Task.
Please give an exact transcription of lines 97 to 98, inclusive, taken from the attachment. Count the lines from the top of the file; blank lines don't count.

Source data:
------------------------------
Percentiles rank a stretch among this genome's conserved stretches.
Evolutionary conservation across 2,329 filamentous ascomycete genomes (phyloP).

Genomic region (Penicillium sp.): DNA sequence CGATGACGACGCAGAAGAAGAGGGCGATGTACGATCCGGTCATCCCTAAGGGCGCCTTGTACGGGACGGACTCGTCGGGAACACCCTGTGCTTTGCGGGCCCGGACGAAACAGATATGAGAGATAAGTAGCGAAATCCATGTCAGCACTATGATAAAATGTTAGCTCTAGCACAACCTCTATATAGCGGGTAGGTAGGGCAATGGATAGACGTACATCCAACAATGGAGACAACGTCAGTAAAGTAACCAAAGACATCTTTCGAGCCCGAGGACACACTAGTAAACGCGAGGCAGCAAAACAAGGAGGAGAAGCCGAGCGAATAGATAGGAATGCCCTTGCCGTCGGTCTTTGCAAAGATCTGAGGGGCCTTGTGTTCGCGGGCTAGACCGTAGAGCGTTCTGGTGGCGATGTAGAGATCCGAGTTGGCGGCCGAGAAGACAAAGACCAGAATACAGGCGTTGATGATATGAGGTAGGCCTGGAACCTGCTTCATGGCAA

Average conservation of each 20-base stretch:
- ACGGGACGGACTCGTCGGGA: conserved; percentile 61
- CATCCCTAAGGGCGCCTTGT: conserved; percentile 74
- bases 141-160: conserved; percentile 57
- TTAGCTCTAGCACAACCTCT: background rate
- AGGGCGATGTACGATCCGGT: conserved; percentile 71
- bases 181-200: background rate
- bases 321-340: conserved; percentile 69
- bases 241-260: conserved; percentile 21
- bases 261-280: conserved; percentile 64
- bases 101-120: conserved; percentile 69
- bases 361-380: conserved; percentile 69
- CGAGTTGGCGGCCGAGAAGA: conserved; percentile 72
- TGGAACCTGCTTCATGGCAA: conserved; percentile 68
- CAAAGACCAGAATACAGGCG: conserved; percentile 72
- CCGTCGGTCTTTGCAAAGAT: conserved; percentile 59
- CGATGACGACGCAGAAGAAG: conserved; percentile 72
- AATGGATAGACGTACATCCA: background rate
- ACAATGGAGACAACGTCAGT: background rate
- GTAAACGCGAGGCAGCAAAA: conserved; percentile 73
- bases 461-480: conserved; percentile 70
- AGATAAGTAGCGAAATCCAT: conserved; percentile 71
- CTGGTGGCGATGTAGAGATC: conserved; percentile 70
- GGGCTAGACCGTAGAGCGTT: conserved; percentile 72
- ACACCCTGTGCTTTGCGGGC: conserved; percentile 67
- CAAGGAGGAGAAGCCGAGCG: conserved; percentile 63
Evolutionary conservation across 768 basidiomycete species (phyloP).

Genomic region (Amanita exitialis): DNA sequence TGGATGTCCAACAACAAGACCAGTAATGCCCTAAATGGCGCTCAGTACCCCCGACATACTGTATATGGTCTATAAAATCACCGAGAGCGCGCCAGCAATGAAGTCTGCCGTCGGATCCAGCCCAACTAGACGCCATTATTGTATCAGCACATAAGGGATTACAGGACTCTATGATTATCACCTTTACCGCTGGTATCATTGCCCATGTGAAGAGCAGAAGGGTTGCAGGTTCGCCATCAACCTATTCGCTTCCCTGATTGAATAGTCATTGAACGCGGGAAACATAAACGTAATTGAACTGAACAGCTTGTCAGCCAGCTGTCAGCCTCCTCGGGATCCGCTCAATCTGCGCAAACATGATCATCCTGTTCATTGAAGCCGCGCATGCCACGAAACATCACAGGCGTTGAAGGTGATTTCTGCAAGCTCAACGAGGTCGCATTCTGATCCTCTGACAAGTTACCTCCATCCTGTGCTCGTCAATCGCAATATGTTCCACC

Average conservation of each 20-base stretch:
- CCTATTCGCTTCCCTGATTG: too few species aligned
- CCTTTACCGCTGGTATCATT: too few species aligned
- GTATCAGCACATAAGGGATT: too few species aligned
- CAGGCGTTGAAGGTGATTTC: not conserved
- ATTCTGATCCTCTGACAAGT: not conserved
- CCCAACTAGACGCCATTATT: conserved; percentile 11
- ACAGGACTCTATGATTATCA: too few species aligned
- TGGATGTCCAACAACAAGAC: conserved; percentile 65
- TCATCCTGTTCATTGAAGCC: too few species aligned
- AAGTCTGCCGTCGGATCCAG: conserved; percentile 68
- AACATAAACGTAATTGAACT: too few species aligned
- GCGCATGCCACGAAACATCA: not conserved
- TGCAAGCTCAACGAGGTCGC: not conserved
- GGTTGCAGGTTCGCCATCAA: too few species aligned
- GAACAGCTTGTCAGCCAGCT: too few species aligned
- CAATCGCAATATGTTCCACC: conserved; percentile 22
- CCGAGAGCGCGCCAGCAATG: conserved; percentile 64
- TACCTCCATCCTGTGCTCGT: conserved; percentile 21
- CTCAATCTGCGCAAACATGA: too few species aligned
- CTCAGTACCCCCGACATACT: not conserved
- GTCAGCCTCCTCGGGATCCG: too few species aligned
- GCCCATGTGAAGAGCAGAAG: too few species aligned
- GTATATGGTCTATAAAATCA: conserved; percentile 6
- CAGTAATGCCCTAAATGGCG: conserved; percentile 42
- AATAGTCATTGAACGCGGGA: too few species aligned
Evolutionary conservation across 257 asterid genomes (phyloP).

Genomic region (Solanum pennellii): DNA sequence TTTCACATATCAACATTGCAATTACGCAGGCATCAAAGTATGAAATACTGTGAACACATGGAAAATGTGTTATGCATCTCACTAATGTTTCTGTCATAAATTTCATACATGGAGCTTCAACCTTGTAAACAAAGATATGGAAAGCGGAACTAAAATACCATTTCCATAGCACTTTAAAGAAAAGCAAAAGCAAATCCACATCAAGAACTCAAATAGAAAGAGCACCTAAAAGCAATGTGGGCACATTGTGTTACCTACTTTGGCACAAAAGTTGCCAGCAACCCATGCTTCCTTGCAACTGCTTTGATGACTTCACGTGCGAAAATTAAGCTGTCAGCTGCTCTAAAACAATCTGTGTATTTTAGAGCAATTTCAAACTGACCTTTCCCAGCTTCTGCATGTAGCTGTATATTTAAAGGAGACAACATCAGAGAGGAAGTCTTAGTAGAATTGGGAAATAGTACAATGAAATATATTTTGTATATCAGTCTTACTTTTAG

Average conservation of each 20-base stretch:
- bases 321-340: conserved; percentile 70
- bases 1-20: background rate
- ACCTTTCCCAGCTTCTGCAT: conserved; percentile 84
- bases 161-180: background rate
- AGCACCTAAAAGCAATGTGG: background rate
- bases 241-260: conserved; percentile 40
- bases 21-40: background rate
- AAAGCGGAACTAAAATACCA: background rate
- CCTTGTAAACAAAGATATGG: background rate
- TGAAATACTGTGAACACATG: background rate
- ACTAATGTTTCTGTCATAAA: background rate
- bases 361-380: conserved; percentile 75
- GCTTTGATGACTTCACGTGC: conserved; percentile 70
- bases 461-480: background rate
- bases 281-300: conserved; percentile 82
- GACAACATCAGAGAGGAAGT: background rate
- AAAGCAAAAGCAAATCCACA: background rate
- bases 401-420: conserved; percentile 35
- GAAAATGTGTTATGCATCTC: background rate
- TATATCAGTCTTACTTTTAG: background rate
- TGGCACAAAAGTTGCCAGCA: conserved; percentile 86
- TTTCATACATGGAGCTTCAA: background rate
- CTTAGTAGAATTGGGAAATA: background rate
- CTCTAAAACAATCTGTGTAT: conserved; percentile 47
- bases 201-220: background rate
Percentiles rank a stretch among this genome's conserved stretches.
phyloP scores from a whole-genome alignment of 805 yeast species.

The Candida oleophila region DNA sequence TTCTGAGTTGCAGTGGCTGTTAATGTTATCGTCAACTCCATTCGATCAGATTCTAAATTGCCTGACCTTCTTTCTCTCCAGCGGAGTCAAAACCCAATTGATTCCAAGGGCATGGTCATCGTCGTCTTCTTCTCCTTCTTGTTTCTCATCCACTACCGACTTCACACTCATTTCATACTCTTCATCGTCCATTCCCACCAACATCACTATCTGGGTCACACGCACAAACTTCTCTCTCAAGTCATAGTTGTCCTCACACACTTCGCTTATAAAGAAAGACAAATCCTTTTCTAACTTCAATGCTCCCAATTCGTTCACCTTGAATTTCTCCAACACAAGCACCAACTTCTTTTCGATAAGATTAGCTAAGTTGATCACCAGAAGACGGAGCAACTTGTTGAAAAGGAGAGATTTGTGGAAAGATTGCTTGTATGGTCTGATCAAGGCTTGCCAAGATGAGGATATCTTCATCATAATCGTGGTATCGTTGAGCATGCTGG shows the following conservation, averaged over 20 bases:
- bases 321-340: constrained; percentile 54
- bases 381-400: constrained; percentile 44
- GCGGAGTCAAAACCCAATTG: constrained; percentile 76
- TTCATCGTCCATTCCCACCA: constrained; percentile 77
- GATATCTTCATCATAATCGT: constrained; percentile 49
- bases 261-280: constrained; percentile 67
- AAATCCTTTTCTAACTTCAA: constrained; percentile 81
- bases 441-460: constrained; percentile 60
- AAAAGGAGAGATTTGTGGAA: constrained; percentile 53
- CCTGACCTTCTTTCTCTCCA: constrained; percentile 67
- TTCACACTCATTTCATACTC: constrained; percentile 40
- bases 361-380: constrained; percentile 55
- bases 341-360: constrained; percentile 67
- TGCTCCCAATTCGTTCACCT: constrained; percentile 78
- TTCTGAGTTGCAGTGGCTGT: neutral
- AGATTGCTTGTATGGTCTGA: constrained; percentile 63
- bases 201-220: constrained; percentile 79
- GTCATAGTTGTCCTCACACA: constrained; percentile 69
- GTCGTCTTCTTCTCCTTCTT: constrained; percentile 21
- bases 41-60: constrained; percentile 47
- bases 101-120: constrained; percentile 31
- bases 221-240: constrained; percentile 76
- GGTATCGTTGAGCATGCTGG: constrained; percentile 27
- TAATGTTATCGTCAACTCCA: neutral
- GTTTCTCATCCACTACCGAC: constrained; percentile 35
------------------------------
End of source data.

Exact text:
- AAAAGGAGAGATTTGTGGAA: constrained; percentile 53
- CCTGACCTTCTTTCTCTCCA: constrained; percentile 67